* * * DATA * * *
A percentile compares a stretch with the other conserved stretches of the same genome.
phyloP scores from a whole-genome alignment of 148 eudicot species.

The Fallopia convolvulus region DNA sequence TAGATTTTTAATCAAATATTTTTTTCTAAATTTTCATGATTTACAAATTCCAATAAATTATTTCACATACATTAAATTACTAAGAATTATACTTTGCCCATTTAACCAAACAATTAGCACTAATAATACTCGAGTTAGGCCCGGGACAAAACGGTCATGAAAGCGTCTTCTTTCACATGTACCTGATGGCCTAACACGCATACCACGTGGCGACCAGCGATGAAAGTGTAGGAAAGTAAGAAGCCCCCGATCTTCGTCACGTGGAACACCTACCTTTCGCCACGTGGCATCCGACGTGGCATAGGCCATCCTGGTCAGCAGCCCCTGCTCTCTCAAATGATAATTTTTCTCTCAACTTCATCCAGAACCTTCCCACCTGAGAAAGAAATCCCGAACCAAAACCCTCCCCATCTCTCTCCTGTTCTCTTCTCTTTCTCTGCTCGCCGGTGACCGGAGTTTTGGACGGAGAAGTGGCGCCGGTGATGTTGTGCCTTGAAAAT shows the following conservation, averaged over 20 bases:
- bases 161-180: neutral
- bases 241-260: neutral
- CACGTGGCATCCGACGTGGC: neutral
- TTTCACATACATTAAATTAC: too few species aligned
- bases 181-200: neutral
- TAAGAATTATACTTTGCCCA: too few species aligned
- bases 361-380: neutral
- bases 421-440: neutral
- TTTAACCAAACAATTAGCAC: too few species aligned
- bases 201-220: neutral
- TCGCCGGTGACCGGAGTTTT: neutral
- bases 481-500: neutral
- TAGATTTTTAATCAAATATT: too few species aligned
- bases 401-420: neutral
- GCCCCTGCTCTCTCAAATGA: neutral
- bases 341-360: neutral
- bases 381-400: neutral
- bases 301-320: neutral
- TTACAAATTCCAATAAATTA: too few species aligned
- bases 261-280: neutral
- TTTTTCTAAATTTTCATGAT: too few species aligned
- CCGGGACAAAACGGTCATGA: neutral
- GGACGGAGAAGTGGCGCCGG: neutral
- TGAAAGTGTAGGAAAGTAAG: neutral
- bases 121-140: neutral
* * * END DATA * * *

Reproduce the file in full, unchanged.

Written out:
A percentile compares a stretch with the other conserved stretches of the same genome.
phyloP scores from a whole-genome alignment of 148 eudicot species.

The Fallopia convolvulus region DNA sequence TAGATTTTTAATCAAATATTTTTTTCTAAATTTTCATGATTTACAAATTCCAATAAATTATTTCACATACATTAAATTACTAAGAATTATACTTTGCCCATTTAACCAAACAATTAGCACTAATAATACTCGAGTTAGGCCCGGGACAAAACGGTCATGAAAGCGTCTTCTTTCACATGTACCTGATGGCCTAACACGCATACCACGTGGCGACCAGCGATGAAAGTGTAGGAAAGTAAGAAGCCCCCGATCTTCGTCACGTGGAACACCTACCTTTCGCCACGTGGCATCCGACGTGGCATAGGCCATCCTGGTCAGCAGCCCCTGCTCTCTCAAATGATAATTTTTCTCTCAACTTCATCCAGAACCTTCCCACCTGAGAAAGAAATCCCGAACCAAAACCCTCCCCATCTCTCTCCTGTTCTCTTCTCTTTCTCTGCTCGCCGGTGACCGGAGTTTTGGACGGAGAAGTGGCGCCGGTGATGTTGTGCCTTGAAAAT shows the following conservation, averaged over 20 bases:
- bases 161-180: neutral
- bases 241-260: neutral
- CACGTGGCATCCGACGTGGC: neutral
- TTTCACATACATTAAATTAC: too few species aligned
- bases 181-200: neutral
- TAAGAATTATACTTTGCCCA: too few species aligned
- bases 361-380: neutral
- bases 421-440: neutral
- TTTAACCAAACAATTAGCAC: too few species aligned
- bases 201-220: neutral
- TCGCCGGTGACCGGAGTTTT: neutral
- bases 481-500: neutral
- TAGATTTTTAATCAAATATT: too few species aligned
- bases 401-420: neutral
- GCCCCTGCTCTCTCAAATGA: neutral
- bases 341-360: neutral
- bases 381-400: neutral
- bases 301-320: neutral
- TTACAAATTCCAATAAATTA: too few species aligned
- bases 261-280: neutral
- TTTTTCTAAATTTTCATGAT: too few species aligned
- CCGGGACAAAACGGTCATGA: neutral
- GGACGGAGAAGTGGCGCCGG: neutral
- TGAAAGTGTAGGAAAGTAAG: neutral
- bases 121-140: neutral